Let us go it, brother Whig,
For CJwse, Ford, and the nigga's;
If we get these darkies a vote,
Then we'll beat the Loco's certain
Old Liner gets indignant, and his
poetic lire being aroused, he replies
You can go, if you please,
Another trip up Salt River,
Whe.re there's no distinction made
Between a Ciiaseite and a nigger!
We cali especial attention to the ar
tide, in this paper, headed ,,Tomv
Methodist Brethren;" but more espec
ially do we ask our Clerk ot Court to
give a close and prayerful examination,
and then, if possible, reconcile his ob
ligations in the Know Nothing Order
with his oath as Clerk of Court.
Molasses. This article seems to
on a riz lot the past ten days,; it is
now worth 40 to 44 cents, by the bar.
.! . .l I I . . r
ici, auu w nen we consiaer manes irom
to 10 cent to get it to Mc Arthur,
our citizens will see the cause of a rise
in the article here. . m ,
Western Christian Advocate.
An old aid one of bur mos,t respect
able members of the M. E. Church
requests us to ask the favor of an in
sertion in the Advocate of the cotrw
munication headed, "To my Metho
dist Brethren' :-'
[For the McArthur Democrat.
To My Methodist Brethren.
Majou BRATTONr-ram now and
for many years have been an humble
member of the Methodist Episcopal
Church; trying in my feeble way to
live the lile of a Christian. I have
always felt myself warmly attached to
Brethern, and to the doctrines and
principles advocated by Wesley and
Christian fathers who have rone
before believiii2 them to have reJ
ceivca me sanction of high Heaven
and to be inaccordanca with the ScriD-
t . ., . . r
luiej oi divine irutti. Kecently, how
ever, I have failed to enjoy myself when
meeting and communing with my breth-
, as i uieu 10 uo in aays mat tiave
ioritv of lbe Br;.h7;: ; 7 r- r
' 1. T . .. ,." . V
tearful apprehensions as to the future
success and prosperity of our beloved
I al wjys entertained the opiuion that
prolessors or Christianity above all
man, ehould be good, peaceable and
law-abiding citizens, and certainly
they should not themselves turn Derse.
cutors. Now, the insinuation is made
and the inquiry arises.' Are thev such
peaceable, charitable and law-abiding
nuzeiis, or nave tney turned persecu
tors and lost sight of the important
111 uiai "uoa is no respector ot oer
sons; but in every nation he that fear.
Him and worketh righteousness is
accepted with bimV",. It paics my very
boui to snow and leel -that as to a ma
my acquaintance the first inquiry
must be answered in the negative, and
second in tbe affirmative.' For it
aoqr settled beyond a doubt that .a
large majority of the adult male mem
oerg oi that church ni this vicinitv be-
long lo and hat? identified, themselves
witti that secret organization known as
."Know Nothing Order.' the verr
object of which is political -blunder
to'disfratichise a large, portion ol
God's peot lf?. J have hereto remained
silent upon this, important 'iuestida.
nav jeerj a careful. oLiryer, howv
ever, ot passing-events, aad have tried
re&on from - caun - -effect bejore
gone by, and at this moment I entertain
templing, pubjicly, lo admoniitj. rn
Brethren, or to show the tnconsi
of their conduct.
The result of my deliberations and
observations as ta the dFect of this
secret organization inclines me to in
dorse the sentiment already advanced
by several worthy divines in relation
to this subject, and that is, that no
man can be a member of . this Know
Nothing council, live up to and follow
ii u aicitiie biiu m me same time be
Christian. - . , t
1 am fully conscious that the above
is a broad declaration that it reHects
seriously upon the Christfau character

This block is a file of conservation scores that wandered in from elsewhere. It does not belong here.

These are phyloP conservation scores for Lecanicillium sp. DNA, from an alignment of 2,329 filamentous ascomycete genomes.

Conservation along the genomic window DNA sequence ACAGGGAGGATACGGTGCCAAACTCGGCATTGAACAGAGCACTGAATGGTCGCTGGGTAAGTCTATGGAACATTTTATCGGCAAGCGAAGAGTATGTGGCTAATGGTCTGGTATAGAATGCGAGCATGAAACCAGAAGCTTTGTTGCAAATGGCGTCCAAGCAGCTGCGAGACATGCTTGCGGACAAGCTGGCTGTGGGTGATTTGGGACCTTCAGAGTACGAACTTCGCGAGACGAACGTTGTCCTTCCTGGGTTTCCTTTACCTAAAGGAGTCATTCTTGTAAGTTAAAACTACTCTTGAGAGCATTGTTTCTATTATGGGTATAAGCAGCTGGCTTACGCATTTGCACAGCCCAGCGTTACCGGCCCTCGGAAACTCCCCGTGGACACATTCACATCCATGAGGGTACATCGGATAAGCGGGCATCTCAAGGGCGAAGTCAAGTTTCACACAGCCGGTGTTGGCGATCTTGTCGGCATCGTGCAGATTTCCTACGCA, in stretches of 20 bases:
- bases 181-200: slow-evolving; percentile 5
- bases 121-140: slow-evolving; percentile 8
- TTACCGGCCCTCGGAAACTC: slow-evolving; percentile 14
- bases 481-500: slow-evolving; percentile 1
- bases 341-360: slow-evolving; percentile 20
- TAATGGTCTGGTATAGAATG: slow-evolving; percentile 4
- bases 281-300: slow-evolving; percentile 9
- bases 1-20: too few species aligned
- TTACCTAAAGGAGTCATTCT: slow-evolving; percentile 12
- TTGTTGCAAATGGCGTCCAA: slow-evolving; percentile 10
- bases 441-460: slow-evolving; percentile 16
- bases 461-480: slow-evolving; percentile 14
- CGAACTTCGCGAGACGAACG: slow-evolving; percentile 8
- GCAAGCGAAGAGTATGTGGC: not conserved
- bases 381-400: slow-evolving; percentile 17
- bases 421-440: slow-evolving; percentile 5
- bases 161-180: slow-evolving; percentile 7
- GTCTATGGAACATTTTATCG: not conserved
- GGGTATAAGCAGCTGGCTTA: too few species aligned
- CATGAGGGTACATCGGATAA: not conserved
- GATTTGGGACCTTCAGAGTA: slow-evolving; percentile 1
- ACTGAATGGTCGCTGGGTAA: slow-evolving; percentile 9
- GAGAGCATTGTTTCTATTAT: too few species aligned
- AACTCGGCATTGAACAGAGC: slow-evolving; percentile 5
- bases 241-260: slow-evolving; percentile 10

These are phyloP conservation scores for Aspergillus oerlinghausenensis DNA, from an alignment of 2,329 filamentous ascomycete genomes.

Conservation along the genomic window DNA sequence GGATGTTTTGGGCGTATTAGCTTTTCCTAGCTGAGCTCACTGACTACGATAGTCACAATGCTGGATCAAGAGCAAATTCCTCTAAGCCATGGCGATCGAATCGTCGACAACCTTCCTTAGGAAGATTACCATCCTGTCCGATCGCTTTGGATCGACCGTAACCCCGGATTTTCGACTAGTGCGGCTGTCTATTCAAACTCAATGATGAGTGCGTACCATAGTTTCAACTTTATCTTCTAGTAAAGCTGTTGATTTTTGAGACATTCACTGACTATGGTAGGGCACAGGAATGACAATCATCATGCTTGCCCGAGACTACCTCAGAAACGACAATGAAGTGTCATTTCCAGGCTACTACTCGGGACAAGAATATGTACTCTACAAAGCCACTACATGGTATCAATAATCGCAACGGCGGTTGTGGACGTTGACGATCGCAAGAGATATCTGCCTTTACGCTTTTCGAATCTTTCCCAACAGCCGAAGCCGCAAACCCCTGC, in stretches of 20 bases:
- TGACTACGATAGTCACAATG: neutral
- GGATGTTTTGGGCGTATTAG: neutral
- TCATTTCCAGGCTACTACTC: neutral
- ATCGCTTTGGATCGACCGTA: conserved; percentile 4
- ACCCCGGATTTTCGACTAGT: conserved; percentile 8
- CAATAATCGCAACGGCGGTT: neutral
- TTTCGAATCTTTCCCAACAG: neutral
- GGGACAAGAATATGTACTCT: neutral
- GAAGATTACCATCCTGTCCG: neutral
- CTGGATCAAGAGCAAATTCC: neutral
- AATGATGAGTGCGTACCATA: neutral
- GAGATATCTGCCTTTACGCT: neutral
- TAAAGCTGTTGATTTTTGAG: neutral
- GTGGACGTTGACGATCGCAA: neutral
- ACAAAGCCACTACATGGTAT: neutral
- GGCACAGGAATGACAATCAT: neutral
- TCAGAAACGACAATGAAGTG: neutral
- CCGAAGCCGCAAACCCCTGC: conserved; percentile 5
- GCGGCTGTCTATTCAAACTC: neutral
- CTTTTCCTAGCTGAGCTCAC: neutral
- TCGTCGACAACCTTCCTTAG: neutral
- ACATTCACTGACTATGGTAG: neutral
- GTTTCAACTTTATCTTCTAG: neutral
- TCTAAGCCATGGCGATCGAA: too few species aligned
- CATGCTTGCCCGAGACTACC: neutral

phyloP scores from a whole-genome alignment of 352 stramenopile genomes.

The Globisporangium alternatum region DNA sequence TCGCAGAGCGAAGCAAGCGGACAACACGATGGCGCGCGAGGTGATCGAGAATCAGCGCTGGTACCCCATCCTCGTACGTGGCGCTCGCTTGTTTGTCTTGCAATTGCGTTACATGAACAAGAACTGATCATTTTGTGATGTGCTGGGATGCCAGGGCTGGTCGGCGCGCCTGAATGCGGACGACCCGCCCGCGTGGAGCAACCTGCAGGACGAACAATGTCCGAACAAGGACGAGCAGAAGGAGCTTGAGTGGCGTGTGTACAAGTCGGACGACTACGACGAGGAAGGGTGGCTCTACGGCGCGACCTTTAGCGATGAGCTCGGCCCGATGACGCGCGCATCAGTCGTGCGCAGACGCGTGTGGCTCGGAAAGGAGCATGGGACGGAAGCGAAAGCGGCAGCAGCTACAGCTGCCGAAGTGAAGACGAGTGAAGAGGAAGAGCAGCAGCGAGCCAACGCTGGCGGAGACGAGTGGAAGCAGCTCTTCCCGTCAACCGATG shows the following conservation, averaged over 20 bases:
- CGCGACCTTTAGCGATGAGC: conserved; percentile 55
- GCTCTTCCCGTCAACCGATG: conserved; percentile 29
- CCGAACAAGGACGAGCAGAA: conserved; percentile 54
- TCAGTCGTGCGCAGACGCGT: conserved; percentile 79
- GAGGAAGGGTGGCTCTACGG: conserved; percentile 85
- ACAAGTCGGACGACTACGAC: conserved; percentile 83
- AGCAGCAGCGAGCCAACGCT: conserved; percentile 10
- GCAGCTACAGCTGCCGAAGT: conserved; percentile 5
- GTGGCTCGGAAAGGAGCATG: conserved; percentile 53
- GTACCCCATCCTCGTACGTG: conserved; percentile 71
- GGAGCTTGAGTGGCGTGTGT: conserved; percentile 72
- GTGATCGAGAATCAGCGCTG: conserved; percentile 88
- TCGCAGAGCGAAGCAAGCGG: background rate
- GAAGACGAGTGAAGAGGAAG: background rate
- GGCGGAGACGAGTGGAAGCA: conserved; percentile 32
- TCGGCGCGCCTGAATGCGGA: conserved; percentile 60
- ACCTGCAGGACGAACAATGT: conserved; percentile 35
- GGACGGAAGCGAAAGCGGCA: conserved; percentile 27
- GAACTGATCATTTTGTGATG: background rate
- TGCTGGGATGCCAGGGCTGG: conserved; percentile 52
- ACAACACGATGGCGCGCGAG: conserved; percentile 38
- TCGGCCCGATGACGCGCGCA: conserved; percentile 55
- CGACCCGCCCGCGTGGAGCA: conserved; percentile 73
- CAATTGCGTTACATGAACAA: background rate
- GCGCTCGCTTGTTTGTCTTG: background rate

of many of my Brethren, and I lear
even includes many of the Otlieiarv of
our church; yet I believe that by lift.
the curtain that hides from the
world the secret midnight doings of
is a member; secondly, not to disclose
the names ot any who are members;
thirdly, to oppose Catholics and all
foreign-born citizen?; fourthly, to vote
for whoever is put in nomination by
that Order; fifthly, to defend and shield.
their brethern members ot that Order
Now lor ail illustration of the ele
ments and principles (if principles
they may be called,) ol this secret
oathbound society: Let us suppose
that some of the office-holders of Vin
ton county belong to the Order, thai
in accordance with the Constitution
and laws ol our State they have taken
i.i i .i
ana suuscrioea a solemn oatn to sun
mat secret oain-oounu wiuer atu con
trasting them with the principles of a
Republican Government and the duties
ot a Christian, it will be apparent that
there is more truth than romance id the
How can a member of that Order ex
cuse himself from the unholy desfcra
lion ot the Bible in confessing thf de
grees in a Know Nothing lode?
Why attempt to use the precious eift
of God to mao, for the purpose of
sealing and rendering more sacred
treasonable oath an oath which binds
the party 1st to deny the fact that ' he
port the Constitution and laws of the
iiun mc vuiitiiuuiiuii ttiiu taws oi llie
United States and of the State of Ohio:
refer then to these sacred instruments
they have sworn to support; read the
liberal and humane principles therein
incorporated, 1st, 'That all men have
a natural and indefeasible right to wors
ship Almighty God according to the
dictates ol their own conscience."
Secondly "No person shall be com
peueu iu uueiiu, erect or support any
place of worship, or maintain any form!1'16
of worship against his consent; and no
preference shall be given by law to
any religious society, nor shall any in-jemigrants
terlerence with the right ot conscience
permitted;" and, Thirdly "NoOU8
religious test shall be required as a
quauncaiion ior omce," fcc: add
tnis tue tact, our law gives to every
naturalized foreigner a right to vol.
hold office, cf'c, the same as a naturll
born citizen. Now, follow this office-'1'16
and worthy member ol the Of-hi"d
der to the Know Nothing lodge; tliere
witness his humble position in front
of the political altar; see his hands
crossed upon the Bible, and hear him
bind himself by a solemn oath to od-
pose loreigti-born citizens, Catholics,
and the very spirit and letter of that
Conslitu;ion which he has sworn to
uppoitl Suppose, again, that this